Teacher’s Primer



Articles On Class Structure, Teaching Theory and Practical Application, Production Planning, Choreography Concepts and More

This series is designed for teachers and those planning to teach. This 4-level Primer features articles on class development and implementation, teaching theory and practical application, class management, the business side of dance, licensing, music and dance copyright, dance standards, levels assessments, class management and includes contracts, lesson plan forms and student assessment forms. You’ll find articles on what the teacher needs to know to offer her best work to a student, as well as information on licensing issues, curriculum development, vocabulary development, teaching approaches, and more.

The purpose behind the Teacher’s Primer Workshop series is to develop and support a high standard for teachers involved in the instruction of alternative dance, including fusion, American danse orientale,  synthesized dance and other forms. The classical. traditional and modern bellydance teacher will also find many of these articles helpful. Because alternative dance is neither adjudicated nor standardized, it has both immense personal freedom for dancers, which is good, and an abundance of poorly trained, improperly prepared “teachers” with no requirements for qualifications, which is bad.

Because there is no standard and no “proof of qualifications” required, anyone, even beginning level novices, can declare themselves a “teacher” and begin offering classes. It also makes it possible for poorly educated or badly trained students to begin teaching, thus contributing to the continuation of lowering standards and reduced expectations.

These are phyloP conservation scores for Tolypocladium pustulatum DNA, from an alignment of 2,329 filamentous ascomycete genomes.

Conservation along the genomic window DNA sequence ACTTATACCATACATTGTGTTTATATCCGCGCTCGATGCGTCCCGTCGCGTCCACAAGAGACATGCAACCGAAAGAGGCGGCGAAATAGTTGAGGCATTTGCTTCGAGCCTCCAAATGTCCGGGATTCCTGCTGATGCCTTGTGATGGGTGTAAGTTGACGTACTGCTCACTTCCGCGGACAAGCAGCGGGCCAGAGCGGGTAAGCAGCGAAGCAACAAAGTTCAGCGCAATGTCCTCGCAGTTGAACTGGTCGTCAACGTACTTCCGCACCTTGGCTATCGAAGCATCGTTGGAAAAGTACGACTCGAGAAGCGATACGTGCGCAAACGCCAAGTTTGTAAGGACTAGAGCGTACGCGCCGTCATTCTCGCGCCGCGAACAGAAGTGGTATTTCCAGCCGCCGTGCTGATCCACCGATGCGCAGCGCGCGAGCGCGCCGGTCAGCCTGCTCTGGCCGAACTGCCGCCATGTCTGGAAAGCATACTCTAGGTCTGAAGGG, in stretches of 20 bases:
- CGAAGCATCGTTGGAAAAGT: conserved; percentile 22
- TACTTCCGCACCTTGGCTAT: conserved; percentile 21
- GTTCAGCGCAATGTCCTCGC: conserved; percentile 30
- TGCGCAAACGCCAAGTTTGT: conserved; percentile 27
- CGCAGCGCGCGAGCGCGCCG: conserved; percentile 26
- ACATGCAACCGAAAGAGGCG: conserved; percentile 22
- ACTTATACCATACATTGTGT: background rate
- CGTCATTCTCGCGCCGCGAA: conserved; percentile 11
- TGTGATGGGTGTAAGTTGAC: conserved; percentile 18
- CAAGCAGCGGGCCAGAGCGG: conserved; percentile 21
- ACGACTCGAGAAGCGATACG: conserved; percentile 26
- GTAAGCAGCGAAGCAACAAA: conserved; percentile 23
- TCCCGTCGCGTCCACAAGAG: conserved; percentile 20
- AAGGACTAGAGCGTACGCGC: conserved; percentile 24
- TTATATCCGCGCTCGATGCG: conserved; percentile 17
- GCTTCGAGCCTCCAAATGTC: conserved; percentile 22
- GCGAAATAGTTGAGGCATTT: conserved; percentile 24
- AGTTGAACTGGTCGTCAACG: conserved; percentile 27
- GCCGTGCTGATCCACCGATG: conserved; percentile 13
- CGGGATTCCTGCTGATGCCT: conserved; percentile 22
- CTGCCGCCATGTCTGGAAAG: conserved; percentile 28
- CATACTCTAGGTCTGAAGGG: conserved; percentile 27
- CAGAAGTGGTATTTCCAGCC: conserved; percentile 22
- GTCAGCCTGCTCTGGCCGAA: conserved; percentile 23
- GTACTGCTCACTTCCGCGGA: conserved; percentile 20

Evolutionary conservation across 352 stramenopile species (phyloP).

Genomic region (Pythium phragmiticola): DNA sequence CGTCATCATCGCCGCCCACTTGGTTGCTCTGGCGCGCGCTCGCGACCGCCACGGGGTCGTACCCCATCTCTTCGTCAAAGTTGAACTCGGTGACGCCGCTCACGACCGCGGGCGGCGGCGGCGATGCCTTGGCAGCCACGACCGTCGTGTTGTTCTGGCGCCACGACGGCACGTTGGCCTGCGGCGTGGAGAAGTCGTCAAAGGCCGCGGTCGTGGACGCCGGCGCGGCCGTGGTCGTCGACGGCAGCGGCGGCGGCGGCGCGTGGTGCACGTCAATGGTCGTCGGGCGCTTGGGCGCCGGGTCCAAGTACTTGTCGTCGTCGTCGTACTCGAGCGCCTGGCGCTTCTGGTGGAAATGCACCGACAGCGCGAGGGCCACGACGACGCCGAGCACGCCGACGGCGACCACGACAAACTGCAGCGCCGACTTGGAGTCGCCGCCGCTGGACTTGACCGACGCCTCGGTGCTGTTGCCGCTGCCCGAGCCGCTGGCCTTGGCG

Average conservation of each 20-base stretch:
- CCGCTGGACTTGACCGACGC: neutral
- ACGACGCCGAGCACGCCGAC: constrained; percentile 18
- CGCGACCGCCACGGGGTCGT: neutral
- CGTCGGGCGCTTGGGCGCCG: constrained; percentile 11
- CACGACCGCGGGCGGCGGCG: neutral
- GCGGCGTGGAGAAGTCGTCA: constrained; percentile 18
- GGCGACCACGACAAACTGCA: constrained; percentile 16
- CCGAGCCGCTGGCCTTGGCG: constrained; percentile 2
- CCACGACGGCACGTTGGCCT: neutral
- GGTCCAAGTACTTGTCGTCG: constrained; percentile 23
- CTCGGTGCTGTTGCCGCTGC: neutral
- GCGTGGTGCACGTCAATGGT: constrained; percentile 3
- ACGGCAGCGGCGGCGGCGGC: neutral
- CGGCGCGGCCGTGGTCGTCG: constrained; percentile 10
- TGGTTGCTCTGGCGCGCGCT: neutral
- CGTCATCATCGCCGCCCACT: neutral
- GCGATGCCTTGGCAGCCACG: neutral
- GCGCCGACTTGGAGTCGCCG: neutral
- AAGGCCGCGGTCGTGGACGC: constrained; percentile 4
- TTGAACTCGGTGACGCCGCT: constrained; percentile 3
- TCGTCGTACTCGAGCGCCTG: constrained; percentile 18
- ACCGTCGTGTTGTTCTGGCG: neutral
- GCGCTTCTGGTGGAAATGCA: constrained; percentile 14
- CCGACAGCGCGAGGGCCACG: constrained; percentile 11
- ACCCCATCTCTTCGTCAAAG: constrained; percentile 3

In this section of the site, we will assume that each person here cares enough about the art form to have made a decision for personal quality, high standards and a professional approach to teaching. I won’t pretend to have all the answers; I have been involved in the performing arts since 1970 and I still consider myself a student. However, after so long, I have learned a few valuable lessons along the way that I hope will help you become better teachers. It is to you, the next generation of teachers, that the burden will fall to raise up our art form and continue to hold it to high standards.

I don’t want to create the illusion that these articles will be easy to wade through. This site is intended for dance education, not entertainment. Those who reach for a higher standard in any art are open to attack and rejection. The important thing to realize is: you are not alone. The members on this site share the same idealistic goals; it is my hope that you will each stay in contact with each other, supporting the endeavors of all who are members here.

I welcome questions on the information posted here.

In the first segment, Before You Begin, or The Business Side of Things, I will be using the term services to represent your classes, workshops, performances and studio, and I am including references to products for those who also sell dance-related items from their studio or as a vendor, including music, costuming, jewelry and other dance supplies. However, if you like, you can use the word products to represent your classes and performances; make it relevant to you. I am also aiming certain aspects of the information to US dancers and studio owners, but the information is easily “translated” into which ever country you live in. The majority of information will suit any place; it is mostly the legal details that will change.

In the second part, The Beginning Instructor (But Not Just for Beginners), I am covering the information a beginning Teacher or studio owner would find helpful. However, there may be articles here that will help those who have already been teaching a while but would like to enhance their business. Here you will find information on dance standards, class levels, student assessments, teaching basics, the records a teacher needs to keep regarding her students, the foundation basics of dance, information on your teaching portfolio and more.

In the third part, Inside the Studio and Troupe, I’ll be covering such things as how to develop improve in students, cross-training, ethics, how to present recitals, how to write music credits, performing rights laws, and how to develop and grow a troupe.

Finally, in part four, Beyond the Beginning, I will be looking at choreography, stage productions and options as the dancer matures past performance.

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